Alexandria M. Carter B.S.
MSTP M.D./Ph.D. Student
June 2022-present Ph.D. student
June 2020-present MSTP M.D. student
Department of Microbiology and Immunology
Indiana University School of Medicine
Indianapolis, IN, USA
2018-2020 Clinical Research Assistant
Division of Infectious Diseases
The Ohio State University Wexner Medical Center, Columbus, OH, USA
Supervisor Dr. Abigail Norris Turner and Dr. Jose Bazan
2014-2018 Bachelor of Science (Honors)
Department of Molecular Genetics
The Ohio State University, Columbus, OH, USA
Supervisor Dr. Michael Caligiuri
My passion for international public health formed during my undergraduate career when I studied public health and HIV in India and Tanzania. I was struck by the unique challenges and needs of delivering medical care in the developing world and realized that innovative biomedical research solutions were needed to address the needs of these populations. At the time I was working as a student researcher in Dr. Michael Caligiuri’s lab group at The Ohio State University (OSU) where I was helping establish a novel multiple myeloma immunotherapy drug. While I enjoyed molecular biology research, I grappled with how to combine my clinical and public health interests with my biomedical training. To answer this question, I began working at OSU’s Division of Infectious Disease as a Clinical Research Assistant for Drs. Abigail Norris Turner and Jose Bazan after graduation. Here, I worked as a member of a multidisciplinary team including infectious disease clinicians, epidemiologists, and microbiologists to investigate an emerging sexually transmitted Neisseria meningitidis strain. Working at the intersection of these fields, we could swiftly and effectively address our research objectives while maintaining agility and flexibility within our project design, and I realized I wanted to bridge these fields in my own career.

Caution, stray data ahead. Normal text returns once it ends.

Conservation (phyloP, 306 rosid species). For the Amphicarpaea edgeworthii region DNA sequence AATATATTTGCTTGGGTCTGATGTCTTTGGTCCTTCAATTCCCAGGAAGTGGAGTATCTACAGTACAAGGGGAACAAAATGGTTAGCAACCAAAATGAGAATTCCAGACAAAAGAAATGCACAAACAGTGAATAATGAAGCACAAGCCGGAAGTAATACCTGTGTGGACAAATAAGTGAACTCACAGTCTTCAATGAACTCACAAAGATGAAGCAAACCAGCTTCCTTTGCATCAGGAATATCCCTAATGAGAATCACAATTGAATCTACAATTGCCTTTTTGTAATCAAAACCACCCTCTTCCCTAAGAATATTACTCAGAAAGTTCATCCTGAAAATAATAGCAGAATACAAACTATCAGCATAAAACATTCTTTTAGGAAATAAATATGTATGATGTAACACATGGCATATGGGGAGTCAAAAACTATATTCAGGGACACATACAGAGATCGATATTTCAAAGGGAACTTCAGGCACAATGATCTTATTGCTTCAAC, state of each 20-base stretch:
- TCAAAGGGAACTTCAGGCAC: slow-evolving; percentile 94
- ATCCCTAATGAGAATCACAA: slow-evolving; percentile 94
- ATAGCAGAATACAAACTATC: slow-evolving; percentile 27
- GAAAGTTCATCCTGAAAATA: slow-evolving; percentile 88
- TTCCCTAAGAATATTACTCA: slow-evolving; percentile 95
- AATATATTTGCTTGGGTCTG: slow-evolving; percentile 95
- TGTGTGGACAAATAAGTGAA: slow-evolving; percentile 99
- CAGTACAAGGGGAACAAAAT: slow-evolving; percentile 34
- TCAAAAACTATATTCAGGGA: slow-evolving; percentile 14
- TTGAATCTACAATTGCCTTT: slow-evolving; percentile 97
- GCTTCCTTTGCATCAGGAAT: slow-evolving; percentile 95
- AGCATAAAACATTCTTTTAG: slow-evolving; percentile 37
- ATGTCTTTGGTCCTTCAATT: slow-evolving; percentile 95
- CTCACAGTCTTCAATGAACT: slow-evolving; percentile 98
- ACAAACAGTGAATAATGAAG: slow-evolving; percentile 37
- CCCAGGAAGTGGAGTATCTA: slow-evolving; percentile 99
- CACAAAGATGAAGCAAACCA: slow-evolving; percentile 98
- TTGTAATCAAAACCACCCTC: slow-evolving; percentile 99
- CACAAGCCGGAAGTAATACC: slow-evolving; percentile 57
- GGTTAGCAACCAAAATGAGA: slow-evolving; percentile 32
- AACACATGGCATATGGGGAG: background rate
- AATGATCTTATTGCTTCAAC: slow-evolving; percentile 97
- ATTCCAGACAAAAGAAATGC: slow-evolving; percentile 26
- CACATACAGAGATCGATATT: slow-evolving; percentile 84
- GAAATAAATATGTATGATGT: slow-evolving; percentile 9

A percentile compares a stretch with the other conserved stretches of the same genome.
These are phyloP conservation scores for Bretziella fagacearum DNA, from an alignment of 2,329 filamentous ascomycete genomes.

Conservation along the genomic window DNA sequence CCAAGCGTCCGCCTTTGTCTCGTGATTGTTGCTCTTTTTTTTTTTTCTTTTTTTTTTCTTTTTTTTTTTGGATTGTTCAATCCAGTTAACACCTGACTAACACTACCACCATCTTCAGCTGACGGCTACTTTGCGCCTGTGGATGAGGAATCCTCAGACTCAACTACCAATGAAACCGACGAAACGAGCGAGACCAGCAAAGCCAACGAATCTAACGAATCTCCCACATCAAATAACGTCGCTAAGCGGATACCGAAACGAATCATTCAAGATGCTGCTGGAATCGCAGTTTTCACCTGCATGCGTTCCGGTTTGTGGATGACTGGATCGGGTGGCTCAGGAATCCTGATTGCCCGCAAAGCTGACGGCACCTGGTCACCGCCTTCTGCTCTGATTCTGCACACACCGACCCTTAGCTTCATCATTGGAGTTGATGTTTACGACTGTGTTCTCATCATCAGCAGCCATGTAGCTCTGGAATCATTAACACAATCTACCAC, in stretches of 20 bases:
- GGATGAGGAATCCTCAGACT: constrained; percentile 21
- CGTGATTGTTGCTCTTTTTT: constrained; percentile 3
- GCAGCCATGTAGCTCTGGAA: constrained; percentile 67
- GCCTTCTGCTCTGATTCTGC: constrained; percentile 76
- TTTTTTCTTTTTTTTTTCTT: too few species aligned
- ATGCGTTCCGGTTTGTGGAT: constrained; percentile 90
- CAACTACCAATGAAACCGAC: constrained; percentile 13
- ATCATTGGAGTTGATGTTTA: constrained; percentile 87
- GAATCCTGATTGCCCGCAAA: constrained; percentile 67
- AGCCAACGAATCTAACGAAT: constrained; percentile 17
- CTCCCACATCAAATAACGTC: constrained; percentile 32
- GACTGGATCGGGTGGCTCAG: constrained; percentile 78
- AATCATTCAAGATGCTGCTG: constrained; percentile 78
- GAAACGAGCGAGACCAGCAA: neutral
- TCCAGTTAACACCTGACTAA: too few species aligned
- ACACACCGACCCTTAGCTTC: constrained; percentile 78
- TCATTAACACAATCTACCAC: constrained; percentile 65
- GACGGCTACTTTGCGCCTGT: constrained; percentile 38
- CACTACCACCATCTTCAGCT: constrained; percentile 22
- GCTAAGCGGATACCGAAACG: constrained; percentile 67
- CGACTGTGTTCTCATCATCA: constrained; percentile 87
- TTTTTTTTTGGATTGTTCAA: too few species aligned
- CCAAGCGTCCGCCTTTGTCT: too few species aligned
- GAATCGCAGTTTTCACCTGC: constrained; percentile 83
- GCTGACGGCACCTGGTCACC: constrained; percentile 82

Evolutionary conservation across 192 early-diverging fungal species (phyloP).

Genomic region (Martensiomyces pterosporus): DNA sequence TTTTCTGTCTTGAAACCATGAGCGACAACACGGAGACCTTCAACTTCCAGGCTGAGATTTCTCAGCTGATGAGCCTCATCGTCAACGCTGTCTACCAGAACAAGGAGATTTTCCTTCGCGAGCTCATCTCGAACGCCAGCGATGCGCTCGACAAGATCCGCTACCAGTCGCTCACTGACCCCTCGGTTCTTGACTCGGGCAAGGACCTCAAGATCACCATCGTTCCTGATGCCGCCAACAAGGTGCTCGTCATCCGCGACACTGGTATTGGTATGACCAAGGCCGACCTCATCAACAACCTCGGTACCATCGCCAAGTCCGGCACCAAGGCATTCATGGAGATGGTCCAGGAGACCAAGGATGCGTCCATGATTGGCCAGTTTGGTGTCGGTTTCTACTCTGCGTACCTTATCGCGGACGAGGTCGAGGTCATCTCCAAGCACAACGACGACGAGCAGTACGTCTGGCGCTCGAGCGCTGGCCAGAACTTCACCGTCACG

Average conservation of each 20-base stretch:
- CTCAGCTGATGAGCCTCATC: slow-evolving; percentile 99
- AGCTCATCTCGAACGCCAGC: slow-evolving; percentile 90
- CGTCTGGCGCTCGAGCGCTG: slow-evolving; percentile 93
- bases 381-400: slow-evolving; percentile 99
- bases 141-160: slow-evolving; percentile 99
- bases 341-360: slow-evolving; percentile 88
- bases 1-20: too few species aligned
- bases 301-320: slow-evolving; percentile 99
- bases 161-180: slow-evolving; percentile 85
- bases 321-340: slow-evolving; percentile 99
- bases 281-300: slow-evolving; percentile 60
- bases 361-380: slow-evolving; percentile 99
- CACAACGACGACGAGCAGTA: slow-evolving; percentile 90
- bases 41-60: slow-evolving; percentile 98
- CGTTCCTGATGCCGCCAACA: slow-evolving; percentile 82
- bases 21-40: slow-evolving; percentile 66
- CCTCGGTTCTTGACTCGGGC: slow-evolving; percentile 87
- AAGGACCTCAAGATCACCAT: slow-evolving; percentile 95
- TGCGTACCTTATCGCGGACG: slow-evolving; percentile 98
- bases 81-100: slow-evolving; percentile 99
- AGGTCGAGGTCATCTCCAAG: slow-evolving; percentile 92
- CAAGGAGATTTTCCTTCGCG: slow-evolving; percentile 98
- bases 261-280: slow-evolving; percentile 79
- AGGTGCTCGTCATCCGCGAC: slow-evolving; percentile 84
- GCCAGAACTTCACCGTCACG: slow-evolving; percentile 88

The culmination of these experiences inspired me to pursue an M.D./Ph.D. in infectious diseases where I could use my molecular biology background to answer research questions relevant to clinical practice and emerging pathogens in the developing world. During my Ph.D. work in the Richer lab, I will further this goal by investigating the immunopathogenesis of Zika virus and how its evolution may have aided in immune evasion mechanisms. This work will help lay the foundation for further understanding Zika virus infection and ultimately encourage better measures to counteract Zika outbreaks.
Outside of the lab, I enjoy recreating Great British Bake Off challenges, exploring downtown Indianapolis biking trails, traveling to 12+ countries, and seeing lots of concerts.
Pardy, RD, ME Gentile, AM Carter, SA Condotta, IL King and MJ Richer. An epidemic Zika virus isolate drives enhance T follicular helper cell and B cell-mediated immunity. Journal of Immunology 2022: 208(7): 1719-1728. PMID: 35346966.
Bazan JA, YL Tzeng, DS Stephens, AM Carter, MA Brown, B Snyder, DJ Prince and AN Turner. Repeat Episodes of Symptomatic Urethritis due to a Uropathogenic Meningococcal Clade. Sexually Transmitted Diseases 2020: 47(1): e1-e4. PMID: 31651709.
Chan WK, S Kang, Y Youssef, EN Glanker, ER Barrett, AM Carter, EH Ahmed, A Prasad, L Chen, J Zhang, DM Benson, MA Caligiuri and J Yu. A novel anti-CS1-NKG2D bispecific antibody collectively activates cytolytic immune cells against multiple myeloma. Cancer Immunology Research 2018: 6(7): 776-787. PMID: 29769244.
Carter, AM. Construction, expression and functional evaluation of chimeric NKG2D receptor in murine NK cells. The Ohio State University Knowledge Bank. Undergraduate honors thesis. The Ohio State University. Defended May 2018.